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Signals may be from missing jet, official says

Head of search calls discovery ‘most promising’

A helicopter made an approach to the flight deck of an Australian navy ship as the search continued Sunday.

Australian Defense Force via Reuters

A helicopter made an approach to the flight deck of an Australian navy ship as the search continued Sunday.

KUALA LUMPUR, Malaysia — A vessel detected transmissions consistent with flight data recorder and cockpit voice recorders, possibly from missing Malaysia Airlines Flight 370, the chief of the team coordinating the search for plane said Monday.

“Clearly this is a most promising lead,” the investigator, Angus Houston, said at a news conference from Perth, Australia. But he added that it might take some days to confirm that the acoustic noises were from the missing plane.

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The Australian vessel, the Ocean Shield, had twice detected signals in the Indian Ocean thought to be from the plane’s data and cockpit voice recorders, Houston said.

The signals were “consistent with those emitted by aircraft black boxes.” But he noted that might take officials several days to confirm that the acoustic noises were from the missing plane.

“In deep oceanic water, nothing happens fast,” he added.

Even with Houston’s caveats, however, the announcement offered the most hope so far that after more than four weeks of fruitless searching across vast areas of sea and land in the Eastern Hemisphere, officials might finally be zeroing in on concrete evidence of the plane and its fate.

A discovery of the plane using the sonic technology would be extraordinary considering that the batteries in the black boxes are expected to expire as soon as this week. Once the batteries are dead, the boxes’ sonic beacons will cease operating, making the discovery of undersea wreckage far more difficult.

Search forces deployed the underwater listening technology beginning only last Friday in a last-ditch effort to try to hear the black boxes’ signals before they faded.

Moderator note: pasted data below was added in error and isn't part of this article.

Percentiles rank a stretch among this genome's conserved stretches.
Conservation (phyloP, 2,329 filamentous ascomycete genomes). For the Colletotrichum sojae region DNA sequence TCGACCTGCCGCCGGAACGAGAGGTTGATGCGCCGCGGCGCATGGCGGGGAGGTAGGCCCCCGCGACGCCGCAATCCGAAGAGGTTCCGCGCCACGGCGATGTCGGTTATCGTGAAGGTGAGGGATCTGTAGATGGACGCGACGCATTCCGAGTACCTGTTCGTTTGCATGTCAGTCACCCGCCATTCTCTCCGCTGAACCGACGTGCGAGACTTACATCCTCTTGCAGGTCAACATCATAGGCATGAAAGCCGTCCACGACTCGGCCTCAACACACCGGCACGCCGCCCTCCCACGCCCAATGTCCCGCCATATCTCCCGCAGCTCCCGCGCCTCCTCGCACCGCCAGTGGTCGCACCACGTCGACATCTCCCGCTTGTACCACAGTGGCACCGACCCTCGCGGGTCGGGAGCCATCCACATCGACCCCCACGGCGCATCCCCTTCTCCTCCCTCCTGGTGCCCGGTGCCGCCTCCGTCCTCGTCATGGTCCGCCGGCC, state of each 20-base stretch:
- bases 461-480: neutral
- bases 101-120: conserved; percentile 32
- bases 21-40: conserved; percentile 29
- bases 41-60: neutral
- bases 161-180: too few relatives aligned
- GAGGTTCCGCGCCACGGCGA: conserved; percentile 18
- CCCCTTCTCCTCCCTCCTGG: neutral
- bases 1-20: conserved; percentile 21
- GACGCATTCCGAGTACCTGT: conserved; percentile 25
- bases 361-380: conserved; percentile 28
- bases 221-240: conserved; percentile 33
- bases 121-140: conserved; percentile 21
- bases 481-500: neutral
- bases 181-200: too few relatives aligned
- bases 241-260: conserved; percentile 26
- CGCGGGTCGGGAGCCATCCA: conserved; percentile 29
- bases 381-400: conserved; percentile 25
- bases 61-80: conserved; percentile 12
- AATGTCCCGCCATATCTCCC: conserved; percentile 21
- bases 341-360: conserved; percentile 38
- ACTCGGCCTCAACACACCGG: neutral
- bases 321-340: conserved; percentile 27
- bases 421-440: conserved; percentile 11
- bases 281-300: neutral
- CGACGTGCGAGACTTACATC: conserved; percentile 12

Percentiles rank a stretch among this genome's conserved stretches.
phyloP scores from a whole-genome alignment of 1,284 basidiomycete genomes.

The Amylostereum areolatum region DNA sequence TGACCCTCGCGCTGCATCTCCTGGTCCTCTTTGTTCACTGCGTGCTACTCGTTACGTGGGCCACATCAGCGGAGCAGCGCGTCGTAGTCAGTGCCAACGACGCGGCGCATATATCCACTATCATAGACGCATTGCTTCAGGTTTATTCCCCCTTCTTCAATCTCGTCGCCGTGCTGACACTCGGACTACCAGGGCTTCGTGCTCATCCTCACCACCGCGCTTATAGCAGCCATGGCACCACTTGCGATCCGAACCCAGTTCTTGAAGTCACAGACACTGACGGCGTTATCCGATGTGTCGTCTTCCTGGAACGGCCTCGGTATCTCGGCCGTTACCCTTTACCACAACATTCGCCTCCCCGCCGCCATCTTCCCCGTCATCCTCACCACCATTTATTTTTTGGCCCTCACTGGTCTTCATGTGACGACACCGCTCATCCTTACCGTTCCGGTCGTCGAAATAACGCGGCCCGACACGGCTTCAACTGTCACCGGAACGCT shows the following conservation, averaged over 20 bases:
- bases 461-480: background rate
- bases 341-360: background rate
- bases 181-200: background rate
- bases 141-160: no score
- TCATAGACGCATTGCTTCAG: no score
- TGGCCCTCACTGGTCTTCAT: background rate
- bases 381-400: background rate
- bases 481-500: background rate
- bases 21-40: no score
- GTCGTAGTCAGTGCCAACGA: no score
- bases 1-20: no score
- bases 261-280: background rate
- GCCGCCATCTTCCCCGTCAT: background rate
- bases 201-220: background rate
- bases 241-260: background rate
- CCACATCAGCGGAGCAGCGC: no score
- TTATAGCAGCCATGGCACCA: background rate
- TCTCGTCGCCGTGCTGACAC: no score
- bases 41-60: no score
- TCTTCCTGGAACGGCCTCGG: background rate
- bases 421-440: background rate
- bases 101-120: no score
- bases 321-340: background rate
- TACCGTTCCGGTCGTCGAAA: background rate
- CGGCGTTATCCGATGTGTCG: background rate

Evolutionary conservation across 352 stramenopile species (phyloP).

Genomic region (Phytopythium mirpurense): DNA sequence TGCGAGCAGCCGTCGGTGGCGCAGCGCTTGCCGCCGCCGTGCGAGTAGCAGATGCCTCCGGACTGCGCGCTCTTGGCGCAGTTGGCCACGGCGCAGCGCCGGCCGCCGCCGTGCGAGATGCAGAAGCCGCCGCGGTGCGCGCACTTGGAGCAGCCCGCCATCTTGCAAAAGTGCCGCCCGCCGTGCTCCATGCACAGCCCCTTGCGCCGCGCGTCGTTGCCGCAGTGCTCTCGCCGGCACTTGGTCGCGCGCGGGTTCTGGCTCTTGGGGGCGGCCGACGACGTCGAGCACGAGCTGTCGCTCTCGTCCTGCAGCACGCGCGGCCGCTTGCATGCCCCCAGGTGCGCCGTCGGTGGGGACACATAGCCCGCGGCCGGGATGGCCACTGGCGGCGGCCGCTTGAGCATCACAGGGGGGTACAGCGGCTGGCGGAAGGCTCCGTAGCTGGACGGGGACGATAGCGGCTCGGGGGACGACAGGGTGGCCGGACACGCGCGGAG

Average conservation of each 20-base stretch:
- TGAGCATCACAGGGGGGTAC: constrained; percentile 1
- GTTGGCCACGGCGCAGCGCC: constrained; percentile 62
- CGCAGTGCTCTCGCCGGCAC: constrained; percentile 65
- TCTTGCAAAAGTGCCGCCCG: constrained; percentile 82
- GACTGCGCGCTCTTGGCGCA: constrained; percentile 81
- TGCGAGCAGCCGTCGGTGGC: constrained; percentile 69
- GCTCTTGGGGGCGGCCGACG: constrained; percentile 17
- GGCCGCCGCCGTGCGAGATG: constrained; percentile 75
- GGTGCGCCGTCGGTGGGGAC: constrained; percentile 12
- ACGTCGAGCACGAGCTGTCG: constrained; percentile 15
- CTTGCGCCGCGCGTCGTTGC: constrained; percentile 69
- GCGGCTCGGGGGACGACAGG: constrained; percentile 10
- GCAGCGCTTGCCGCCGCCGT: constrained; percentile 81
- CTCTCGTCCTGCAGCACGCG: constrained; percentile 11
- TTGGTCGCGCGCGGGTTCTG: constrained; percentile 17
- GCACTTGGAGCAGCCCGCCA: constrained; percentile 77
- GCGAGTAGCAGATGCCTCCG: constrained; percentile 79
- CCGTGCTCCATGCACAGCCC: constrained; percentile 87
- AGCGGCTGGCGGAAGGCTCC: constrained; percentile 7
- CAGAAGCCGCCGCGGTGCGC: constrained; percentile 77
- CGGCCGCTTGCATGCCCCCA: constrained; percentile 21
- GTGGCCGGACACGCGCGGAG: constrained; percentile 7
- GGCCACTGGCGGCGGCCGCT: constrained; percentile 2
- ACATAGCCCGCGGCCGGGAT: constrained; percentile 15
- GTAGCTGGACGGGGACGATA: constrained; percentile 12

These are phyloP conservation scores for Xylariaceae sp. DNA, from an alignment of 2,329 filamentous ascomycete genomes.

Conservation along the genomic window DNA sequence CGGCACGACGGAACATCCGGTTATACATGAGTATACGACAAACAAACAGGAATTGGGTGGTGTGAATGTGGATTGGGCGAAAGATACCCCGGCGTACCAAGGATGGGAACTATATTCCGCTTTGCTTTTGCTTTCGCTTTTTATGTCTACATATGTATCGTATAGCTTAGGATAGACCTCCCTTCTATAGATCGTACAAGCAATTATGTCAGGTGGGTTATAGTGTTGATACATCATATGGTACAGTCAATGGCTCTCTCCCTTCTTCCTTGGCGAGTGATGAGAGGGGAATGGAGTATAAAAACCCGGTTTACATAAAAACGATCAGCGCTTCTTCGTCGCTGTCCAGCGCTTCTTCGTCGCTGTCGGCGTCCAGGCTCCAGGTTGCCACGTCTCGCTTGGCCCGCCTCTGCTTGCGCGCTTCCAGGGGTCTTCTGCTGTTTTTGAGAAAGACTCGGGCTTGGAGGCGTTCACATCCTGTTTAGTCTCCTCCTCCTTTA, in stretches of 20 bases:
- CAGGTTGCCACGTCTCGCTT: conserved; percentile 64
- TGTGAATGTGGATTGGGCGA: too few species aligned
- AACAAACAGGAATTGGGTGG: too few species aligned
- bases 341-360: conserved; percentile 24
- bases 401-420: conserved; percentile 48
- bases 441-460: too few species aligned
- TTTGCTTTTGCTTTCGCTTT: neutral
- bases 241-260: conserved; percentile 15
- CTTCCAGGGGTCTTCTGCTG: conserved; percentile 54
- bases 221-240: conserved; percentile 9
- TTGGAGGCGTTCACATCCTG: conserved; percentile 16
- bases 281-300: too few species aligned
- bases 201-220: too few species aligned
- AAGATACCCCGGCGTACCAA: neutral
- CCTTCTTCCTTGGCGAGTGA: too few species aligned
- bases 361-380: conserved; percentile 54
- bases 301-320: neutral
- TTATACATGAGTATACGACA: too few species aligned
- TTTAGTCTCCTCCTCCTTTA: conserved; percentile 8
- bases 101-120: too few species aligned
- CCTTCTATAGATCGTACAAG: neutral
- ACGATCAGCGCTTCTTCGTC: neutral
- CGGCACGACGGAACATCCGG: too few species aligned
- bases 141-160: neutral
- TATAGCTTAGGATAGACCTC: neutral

The Malaysia Airlines plane disappeared on March 8 with 239 people on board after it veered off its scheduled route from Kuala Lumpur to Beijing, disappearing from civilian and military radar. Based on the analysis of satellite data, officials concluded that the flight ended somewhere in the southern Indian Ocean.

Further data analysis has refined the search coordinates and in the past week and a half, the search, which has included a flotilla of ships and daily reconnaissance flights by aircraft from several nations, has focused on an broad swath of the Indian Ocean hundreds of miles off the coast of Western Australia.

Despite these efforts, no confirmed debris has been found.

Before the announcement on Monday, searchers’ hope had shifted over the weekend to a spot about 375 southwest of Ocean Shield, and about 1,000 miles northwest of Perth, where a Chinese ship in the search flotilla had reported that it had captured two signals thought to be from the flight’s black boxes.

A ship from the British navy also equipped with sophisticated underwater sensors had been diverted from another area in the Indian Ocean to investigate the findings of the Chinese vessel, Haixun 01.

Australian officials reported last week that an alert sounded on a British Royal Navy vessel, Echo, which is equipped with black-box detection equipment, but that the signal turned out to be false.

HMS Echo was sent to the location of Haixun 01’s discovery to “discount or confirm” the detections, Houston said.

The ship had arrived on Monday morning. Ocean Shield would follow after it had thoroughly investigated the sonic occurrence it detected on Sunday, he said. Ocean Shield was more than 24 hours away, Houston said during the midday news conference.

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